Dendritic Cell Receptor May be Key to HIV Vaccine

HIV vaccine science has hit a bit of a wall. For a vaccine to be really effective, it should be able to recruit different areas of the immune system. It should get one set of immune cells, called helper T cells, to recognize the AIDS virus and spur on another set of immune cells, the killer T cells, to identify the invader so they can hunt down and destroy it. But current vaccines in the pipeline require multiple doses to elicit only limited action from these cells, and are not inducing helper and killer cells to proliferate to the high levels that may be required.

Now, Rockefeller University researchers on the hunt for a new approach have evidence that targeting a third group of immune cells, dendritic cells, may be even more effective than they'd previously believed. A team led by Ralph M. Steinman, the Henry G. Kunkel Professor and head of the Laboratory of Cellular Physiology and Immunology, takes the first step toward determining whether an experimental dendritic cell vaccine might work in humans. They reported their findings the week of Jan. 22 in the advance online edition of the Proceedings of the National Academy of Sciences.

Dendritic cells orchestrate the body's immune response, and prior work by Steinman in mice had shown that targeting an HIV protein to a specific dendritic cell receptor, DEC-205, induced strong helper T cell and killer T cell responses. In the current paper, Steinman and his colleagues -- including Michel Nussenzweig, Sherman Fairchild Professor at Rockefeller and an investigator at the Howard Hughes Medical Institute, and Martin Markowitz, an Aaron Diamond professor at Rockefeller and clinical director at the AaronDiamondAIDSResearchCenter -- show that the same method may be successful in humans.

The key lies in scaffolding molecules on the cell surface called major histocompatibility complex (MHC) proteins. MHC proteins display foreign particles, or antigens, to immune cells in order to teach them what to look for. MHC molecules have two dominant forms: MHC class I proteins, which present antigens to killer T cells, and MHC class II proteins, which present to helper T cells. One of the reasons researchers have had a difficult time developing an HIV vaccine is because MHC class I molecules typically present antigens only during an infection, when killer T cells are needed to quash an invader.

Steinman and his colleagues got around this problem by taking advantage of an ability that seems best developed in dendritic cells, a pathway known as cross presentation that allows them to process antigens for MHC class I proteins even in the absence of an infection. By targeting a protein from gag, HIV's major structural gene, directly to dendritic cells in blood from 11 people already infected with HIV, Steinman and his colleagues found that dendritic cells processed the protein and cross-presented it for presentation on MHC class I molecules, stimulating a killer T cell response. "We were trying to establish that we could achieve this cross presentation with our vaccine," Steinman says.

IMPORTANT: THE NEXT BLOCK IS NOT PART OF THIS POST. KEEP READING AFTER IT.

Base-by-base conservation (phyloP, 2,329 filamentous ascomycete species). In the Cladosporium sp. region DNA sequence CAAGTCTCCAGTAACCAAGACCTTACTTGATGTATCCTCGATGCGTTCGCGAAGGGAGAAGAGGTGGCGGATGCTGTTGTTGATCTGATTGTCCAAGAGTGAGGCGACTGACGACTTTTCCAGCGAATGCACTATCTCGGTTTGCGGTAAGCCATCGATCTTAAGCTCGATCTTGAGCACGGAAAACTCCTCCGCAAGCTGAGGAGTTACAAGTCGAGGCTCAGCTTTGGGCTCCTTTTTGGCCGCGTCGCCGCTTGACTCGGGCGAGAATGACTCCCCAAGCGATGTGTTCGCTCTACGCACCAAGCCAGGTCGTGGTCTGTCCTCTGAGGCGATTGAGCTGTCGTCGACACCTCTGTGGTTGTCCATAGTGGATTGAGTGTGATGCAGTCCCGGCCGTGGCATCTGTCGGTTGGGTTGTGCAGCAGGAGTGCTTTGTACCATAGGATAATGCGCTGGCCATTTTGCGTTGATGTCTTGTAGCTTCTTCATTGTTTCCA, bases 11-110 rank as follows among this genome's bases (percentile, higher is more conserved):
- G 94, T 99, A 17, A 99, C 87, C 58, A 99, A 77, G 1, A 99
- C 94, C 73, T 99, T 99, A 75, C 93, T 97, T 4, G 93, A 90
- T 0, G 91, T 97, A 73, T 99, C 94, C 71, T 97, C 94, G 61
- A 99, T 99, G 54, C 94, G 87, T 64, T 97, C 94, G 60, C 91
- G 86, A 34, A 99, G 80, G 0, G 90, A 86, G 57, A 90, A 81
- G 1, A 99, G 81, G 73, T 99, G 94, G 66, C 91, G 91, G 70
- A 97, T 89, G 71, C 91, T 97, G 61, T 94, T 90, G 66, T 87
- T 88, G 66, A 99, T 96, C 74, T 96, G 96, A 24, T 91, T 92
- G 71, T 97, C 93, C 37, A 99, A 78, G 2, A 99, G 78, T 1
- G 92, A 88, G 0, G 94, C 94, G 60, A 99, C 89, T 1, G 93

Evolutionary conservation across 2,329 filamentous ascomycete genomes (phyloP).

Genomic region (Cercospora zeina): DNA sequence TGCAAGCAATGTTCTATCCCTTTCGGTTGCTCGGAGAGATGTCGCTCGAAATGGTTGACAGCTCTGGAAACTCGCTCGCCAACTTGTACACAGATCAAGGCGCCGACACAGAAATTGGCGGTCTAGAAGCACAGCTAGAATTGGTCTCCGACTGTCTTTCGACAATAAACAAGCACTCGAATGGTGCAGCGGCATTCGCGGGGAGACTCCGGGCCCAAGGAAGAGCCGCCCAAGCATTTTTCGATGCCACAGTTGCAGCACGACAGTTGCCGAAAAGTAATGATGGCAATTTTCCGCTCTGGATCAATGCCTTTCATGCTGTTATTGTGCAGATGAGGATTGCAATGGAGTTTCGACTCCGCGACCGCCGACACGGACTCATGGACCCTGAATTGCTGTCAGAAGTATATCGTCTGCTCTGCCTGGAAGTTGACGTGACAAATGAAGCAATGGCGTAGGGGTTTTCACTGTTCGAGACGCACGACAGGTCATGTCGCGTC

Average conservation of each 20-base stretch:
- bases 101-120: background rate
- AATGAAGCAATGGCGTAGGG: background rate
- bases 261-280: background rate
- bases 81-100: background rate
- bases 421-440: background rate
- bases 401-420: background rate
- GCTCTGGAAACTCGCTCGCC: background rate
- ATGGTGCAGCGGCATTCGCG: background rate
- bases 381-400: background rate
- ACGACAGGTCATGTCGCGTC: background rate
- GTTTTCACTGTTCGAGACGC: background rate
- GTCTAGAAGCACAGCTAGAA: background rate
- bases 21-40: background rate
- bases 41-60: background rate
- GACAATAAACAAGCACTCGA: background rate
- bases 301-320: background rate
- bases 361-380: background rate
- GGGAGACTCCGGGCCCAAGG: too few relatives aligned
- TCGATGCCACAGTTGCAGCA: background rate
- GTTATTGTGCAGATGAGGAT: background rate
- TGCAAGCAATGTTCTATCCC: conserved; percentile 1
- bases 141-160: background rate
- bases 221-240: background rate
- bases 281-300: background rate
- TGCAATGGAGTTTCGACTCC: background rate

Evidence of just how effective the approach could be came when the researchers looked at the extent of their subjects' response. Because different people have slightly different forms of MHC molecules, determined by different versions of the MHC genes, they weren't sure how many people would respond to the single gag protein they'd used. "We just didn't think that it was going to be possible, with this one little protein, to see presentation in almost every individual we studied," Steinman says. "We thought that only a few genetic forms of these class I molecules would work." And because prior research on cross presentation had shown that any given protein would be presented on only one or two forms of the MHC molecule, the researchers were surprised to see that almost all of their subjects showed MHC class I presentation, and with eight different gag protein peptides.

"We probably have a very efficient mechanism of delivering antigens to that class I pathway, using the DEC-205 receptor," Steinman says. The research also implies that the gag protein they selected is quite efficient, making it a good vaccine option. "There are several well conserved regions in gag," he says, "so a single gag protein vaccine may be able to immunize many people to many different forms of HIV." That's further down the line -- their next step is to develop their vaccine so that it can be tested in humans.

Source: Rockefeller University

 

 

 

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